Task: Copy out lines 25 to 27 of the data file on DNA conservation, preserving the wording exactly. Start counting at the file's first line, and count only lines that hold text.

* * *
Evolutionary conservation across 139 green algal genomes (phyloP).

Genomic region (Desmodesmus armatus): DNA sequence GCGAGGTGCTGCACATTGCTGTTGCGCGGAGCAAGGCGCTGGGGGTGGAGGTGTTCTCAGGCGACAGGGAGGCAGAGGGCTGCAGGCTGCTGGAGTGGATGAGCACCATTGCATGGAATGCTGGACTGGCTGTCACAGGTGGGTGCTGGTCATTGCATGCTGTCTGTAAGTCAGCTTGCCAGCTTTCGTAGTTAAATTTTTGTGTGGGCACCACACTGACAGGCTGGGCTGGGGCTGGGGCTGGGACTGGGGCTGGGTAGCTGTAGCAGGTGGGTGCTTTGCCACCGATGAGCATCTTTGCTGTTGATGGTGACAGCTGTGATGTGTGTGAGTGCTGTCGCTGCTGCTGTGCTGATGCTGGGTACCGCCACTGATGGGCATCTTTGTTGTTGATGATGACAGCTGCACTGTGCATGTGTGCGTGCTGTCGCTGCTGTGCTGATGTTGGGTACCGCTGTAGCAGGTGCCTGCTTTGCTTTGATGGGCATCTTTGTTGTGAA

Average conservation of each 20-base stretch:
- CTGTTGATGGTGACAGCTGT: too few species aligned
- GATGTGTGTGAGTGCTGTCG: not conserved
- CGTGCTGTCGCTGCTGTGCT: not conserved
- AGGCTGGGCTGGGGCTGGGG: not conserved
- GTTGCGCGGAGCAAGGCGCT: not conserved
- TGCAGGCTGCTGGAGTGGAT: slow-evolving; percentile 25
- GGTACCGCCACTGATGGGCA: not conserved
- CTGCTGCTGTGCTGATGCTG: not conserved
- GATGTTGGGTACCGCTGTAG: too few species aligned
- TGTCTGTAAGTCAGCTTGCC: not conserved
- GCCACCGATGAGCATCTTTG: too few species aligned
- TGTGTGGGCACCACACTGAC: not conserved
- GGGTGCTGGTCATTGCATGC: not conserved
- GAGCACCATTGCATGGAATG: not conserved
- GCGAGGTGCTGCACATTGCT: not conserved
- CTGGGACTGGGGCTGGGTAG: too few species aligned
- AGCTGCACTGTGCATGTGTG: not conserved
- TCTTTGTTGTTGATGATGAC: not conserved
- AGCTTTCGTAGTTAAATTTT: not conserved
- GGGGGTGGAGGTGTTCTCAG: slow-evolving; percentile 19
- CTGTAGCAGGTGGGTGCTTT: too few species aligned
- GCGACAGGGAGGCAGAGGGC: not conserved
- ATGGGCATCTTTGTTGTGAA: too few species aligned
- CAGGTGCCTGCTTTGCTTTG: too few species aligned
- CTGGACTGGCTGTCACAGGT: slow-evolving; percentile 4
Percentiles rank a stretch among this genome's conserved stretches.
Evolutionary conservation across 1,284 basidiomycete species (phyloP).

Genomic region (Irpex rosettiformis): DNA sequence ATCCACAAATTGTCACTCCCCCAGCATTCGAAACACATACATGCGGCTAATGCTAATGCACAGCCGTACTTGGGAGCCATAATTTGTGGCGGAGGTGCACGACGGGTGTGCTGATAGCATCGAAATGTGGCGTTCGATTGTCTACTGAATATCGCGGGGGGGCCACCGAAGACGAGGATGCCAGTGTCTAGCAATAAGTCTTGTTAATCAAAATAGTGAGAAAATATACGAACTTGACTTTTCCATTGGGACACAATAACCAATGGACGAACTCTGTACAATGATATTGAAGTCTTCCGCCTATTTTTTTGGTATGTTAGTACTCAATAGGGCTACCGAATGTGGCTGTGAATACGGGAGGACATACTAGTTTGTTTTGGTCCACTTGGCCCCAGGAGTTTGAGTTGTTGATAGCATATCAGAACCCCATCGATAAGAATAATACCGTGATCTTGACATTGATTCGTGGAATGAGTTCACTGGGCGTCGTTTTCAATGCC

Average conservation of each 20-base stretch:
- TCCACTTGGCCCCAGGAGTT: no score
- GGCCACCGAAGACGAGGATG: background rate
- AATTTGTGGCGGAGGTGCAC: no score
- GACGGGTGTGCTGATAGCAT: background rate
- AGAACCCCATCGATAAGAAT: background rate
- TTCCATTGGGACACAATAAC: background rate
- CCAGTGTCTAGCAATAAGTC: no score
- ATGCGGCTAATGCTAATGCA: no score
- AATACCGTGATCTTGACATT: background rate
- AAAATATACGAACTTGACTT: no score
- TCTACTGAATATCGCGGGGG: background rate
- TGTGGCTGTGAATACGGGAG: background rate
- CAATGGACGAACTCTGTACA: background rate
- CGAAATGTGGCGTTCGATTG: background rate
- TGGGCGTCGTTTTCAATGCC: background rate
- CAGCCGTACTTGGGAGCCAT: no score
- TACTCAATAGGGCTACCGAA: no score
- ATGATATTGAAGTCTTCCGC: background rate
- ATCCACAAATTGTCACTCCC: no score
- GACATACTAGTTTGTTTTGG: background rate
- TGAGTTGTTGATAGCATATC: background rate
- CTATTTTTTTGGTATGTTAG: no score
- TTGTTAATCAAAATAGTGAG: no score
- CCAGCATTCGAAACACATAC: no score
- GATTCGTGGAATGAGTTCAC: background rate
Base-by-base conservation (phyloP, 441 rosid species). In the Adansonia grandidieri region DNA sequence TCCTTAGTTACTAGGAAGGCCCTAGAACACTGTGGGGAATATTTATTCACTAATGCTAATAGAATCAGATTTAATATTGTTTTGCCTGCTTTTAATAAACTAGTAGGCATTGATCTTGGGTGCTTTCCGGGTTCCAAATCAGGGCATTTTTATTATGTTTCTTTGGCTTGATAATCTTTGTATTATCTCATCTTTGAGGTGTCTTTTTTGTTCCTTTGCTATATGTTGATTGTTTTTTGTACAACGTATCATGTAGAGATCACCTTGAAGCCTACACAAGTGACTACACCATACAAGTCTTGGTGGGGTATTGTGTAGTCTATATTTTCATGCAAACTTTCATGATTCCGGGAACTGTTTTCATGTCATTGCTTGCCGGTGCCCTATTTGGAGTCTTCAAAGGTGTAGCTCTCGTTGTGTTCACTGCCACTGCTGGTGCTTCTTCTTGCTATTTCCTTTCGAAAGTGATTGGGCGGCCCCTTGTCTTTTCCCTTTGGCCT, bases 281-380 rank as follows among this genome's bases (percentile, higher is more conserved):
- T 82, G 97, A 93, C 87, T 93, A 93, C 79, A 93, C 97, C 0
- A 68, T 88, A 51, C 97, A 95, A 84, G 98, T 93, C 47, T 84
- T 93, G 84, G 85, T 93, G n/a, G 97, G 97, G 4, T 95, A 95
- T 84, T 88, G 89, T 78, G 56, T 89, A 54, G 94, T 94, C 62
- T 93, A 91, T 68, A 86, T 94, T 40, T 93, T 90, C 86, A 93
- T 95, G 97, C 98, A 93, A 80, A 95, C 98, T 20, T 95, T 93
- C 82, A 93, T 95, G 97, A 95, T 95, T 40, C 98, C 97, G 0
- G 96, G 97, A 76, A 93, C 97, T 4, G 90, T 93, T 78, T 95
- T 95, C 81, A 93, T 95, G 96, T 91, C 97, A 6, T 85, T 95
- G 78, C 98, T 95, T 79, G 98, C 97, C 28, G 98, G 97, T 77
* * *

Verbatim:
- GCGACAGGGAGGCAGAGGGC: not conserved
- ATGGGCATCTTTGTTGTGAA: too few species aligned
- CAGGTGCCTGCTTTGCTTTG: too few species aligned